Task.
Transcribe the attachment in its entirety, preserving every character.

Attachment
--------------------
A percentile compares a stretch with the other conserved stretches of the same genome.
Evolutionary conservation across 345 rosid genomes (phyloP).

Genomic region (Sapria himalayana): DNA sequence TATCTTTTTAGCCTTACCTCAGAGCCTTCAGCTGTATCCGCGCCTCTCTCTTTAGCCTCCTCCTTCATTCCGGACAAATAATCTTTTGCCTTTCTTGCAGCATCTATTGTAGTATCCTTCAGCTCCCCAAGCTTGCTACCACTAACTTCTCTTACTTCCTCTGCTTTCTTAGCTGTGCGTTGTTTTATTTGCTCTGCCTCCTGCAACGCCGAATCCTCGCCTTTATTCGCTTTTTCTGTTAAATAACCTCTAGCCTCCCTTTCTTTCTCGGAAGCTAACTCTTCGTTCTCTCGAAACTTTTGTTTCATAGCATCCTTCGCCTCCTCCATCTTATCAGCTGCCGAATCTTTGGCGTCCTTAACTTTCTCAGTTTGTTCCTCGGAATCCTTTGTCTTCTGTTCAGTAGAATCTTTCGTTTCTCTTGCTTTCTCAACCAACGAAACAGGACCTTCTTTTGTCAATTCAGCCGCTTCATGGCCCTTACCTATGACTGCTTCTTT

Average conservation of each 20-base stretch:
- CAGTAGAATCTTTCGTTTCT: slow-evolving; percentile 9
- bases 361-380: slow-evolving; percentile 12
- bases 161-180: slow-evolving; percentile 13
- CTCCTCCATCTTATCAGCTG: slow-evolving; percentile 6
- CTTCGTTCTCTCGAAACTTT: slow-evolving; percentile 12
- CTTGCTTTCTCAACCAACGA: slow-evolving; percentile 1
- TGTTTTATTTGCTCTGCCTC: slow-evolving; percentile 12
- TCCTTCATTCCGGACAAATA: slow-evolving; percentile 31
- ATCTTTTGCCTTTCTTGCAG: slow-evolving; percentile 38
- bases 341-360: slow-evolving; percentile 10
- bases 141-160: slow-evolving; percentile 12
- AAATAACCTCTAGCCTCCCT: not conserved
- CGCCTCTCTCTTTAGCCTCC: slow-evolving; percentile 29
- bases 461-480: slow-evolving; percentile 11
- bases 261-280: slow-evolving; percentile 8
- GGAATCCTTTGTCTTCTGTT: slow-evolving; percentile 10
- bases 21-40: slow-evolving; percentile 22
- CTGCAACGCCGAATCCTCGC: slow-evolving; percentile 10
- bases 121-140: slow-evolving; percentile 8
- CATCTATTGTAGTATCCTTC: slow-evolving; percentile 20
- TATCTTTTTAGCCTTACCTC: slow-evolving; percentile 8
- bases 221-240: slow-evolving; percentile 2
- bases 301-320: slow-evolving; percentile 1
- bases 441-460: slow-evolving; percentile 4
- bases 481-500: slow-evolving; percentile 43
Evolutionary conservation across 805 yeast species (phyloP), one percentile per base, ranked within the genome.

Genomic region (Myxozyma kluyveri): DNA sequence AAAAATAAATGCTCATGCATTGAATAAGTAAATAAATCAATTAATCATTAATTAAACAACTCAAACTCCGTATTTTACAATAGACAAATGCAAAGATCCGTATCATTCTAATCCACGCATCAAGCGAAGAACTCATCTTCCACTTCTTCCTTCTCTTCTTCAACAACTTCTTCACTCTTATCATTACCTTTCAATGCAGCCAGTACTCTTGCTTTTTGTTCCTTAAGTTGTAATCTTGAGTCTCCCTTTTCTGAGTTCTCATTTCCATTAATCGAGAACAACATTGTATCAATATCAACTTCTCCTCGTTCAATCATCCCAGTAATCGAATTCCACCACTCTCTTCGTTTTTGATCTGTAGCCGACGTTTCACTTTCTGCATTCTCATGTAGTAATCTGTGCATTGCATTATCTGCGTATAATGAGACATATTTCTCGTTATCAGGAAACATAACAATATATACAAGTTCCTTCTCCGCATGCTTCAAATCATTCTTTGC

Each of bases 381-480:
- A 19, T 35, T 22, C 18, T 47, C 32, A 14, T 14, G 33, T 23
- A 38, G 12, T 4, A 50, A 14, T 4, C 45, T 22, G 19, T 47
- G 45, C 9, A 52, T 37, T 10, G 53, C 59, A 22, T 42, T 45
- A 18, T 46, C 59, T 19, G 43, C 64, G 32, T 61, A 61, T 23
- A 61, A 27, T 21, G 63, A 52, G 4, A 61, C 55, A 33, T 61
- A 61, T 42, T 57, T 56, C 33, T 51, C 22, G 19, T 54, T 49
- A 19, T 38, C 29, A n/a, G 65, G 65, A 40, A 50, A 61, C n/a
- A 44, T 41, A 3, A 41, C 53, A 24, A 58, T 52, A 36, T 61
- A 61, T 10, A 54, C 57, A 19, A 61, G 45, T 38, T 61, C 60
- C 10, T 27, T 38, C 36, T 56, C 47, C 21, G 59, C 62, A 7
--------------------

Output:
A percentile compares a stretch with the other conserved stretches of the same genome.
Evolutionary conservation across 345 rosid genomes (phyloP).

Genomic region (Sapria himalayana): DNA sequence TATCTTTTTAGCCTTACCTCAGAGCCTTCAGCTGTATCCGCGCCTCTCTCTTTAGCCTCCTCCTTCATTCCGGACAAATAATCTTTTGCCTTTCTTGCAGCATCTATTGTAGTATCCTTCAGCTCCCCAAGCTTGCTACCACTAACTTCTCTTACTTCCTCTGCTTTCTTAGCTGTGCGTTGTTTTATTTGCTCTGCCTCCTGCAACGCCGAATCCTCGCCTTTATTCGCTTTTTCTGTTAAATAACCTCTAGCCTCCCTTTCTTTCTCGGAAGCTAACTCTTCGTTCTCTCGAAACTTTTGTTTCATAGCATCCTTCGCCTCCTCCATCTTATCAGCTGCCGAATCTTTGGCGTCCTTAACTTTCTCAGTTTGTTCCTCGGAATCCTTTGTCTTCTGTTCAGTAGAATCTTTCGTTTCTCTTGCTTTCTCAACCAACGAAACAGGACCTTCTTTTGTCAATTCAGCCGCTTCATGGCCCTTACCTATGACTGCTTCTTT

Average conservation of each 20-base stretch:
- CAGTAGAATCTTTCGTTTCT: slow-evolving; percentile 9
- bases 361-380: slow-evolving; percentile 12
- bases 161-180: slow-evolving; percentile 13
- CTCCTCCATCTTATCAGCTG: slow-evolving; percentile 6
- CTTCGTTCTCTCGAAACTTT: slow-evolving; percentile 12
- CTTGCTTTCTCAACCAACGA: slow-evolving; percentile 1
- TGTTTTATTTGCTCTGCCTC: slow-evolving; percentile 12
- TCCTTCATTCCGGACAAATA: slow-evolving; percentile 31
- ATCTTTTGCCTTTCTTGCAG: slow-evolving; percentile 38
- bases 341-360: slow-evolving; percentile 10
- bases 141-160: slow-evolving; percentile 12
- AAATAACCTCTAGCCTCCCT: not conserved
- CGCCTCTCTCTTTAGCCTCC: slow-evolving; percentile 29
- bases 461-480: slow-evolving; percentile 11
- bases 261-280: slow-evolving; percentile 8
- GGAATCCTTTGTCTTCTGTT: slow-evolving; percentile 10
- bases 21-40: slow-evolving; percentile 22
- CTGCAACGCCGAATCCTCGC: slow-evolving; percentile 10
- bases 121-140: slow-evolving; percentile 8
- CATCTATTGTAGTATCCTTC: slow-evolving; percentile 20
- TATCTTTTTAGCCTTACCTC: slow-evolving; percentile 8
- bases 221-240: slow-evolving; percentile 2
- bases 301-320: slow-evolving; percentile 1
- bases 441-460: slow-evolving; percentile 4
- bases 481-500: slow-evolving; percentile 43
Evolutionary conservation across 805 yeast species (phyloP), one percentile per base, ranked within the genome.

Genomic region (Myxozyma kluyveri): DNA sequence AAAAATAAATGCTCATGCATTGAATAAGTAAATAAATCAATTAATCATTAATTAAACAACTCAAACTCCGTATTTTACAATAGACAAATGCAAAGATCCGTATCATTCTAATCCACGCATCAAGCGAAGAACTCATCTTCCACTTCTTCCTTCTCTTCTTCAACAACTTCTTCACTCTTATCATTACCTTTCAATGCAGCCAGTACTCTTGCTTTTTGTTCCTTAAGTTGTAATCTTGAGTCTCCCTTTTCTGAGTTCTCATTTCCATTAATCGAGAACAACATTGTATCAATATCAACTTCTCCTCGTTCAATCATCCCAGTAATCGAATTCCACCACTCTCTTCGTTTTTGATCTGTAGCCGACGTTTCACTTTCTGCATTCTCATGTAGTAATCTGTGCATTGCATTATCTGCGTATAATGAGACATATTTCTCGTTATCAGGAAACATAACAATATATACAAGTTCCTTCTCCGCATGCTTCAAATCATTCTTTGC

Each of bases 381-480:
- A 19, T 35, T 22, C 18, T 47, C 32, A 14, T 14, G 33, T 23
- A 38, G 12, T 4, A 50, A 14, T 4, C 45, T 22, G 19, T 47
- G 45, C 9, A 52, T 37, T 10, G 53, C 59, A 22, T 42, T 45
- A 18, T 46, C 59, T 19, G 43, C 64, G 32, T 61, A 61, T 23
- A 61, A 27, T 21, G 63, A 52, G 4, A 61, C 55, A 33, T 61
- A 61, T 42, T 57, T 56, C 33, T 51, C 22, G 19, T 54, T 49
- A 19, T 38, C 29, A n/a, G 65, G 65, A 40, A 50, A 61, C n/a
- A 44, T 41, A 3, A 41, C 53, A 24, A 58, T 52, A 36, T 61
- A 61, T 10, A 54, C 57, A 19, A 61, G 45, T 38, T 61, C 60
- C 10, T 27, T 38, C 36, T 56, C 47, C 21, G 59, C 62, A 7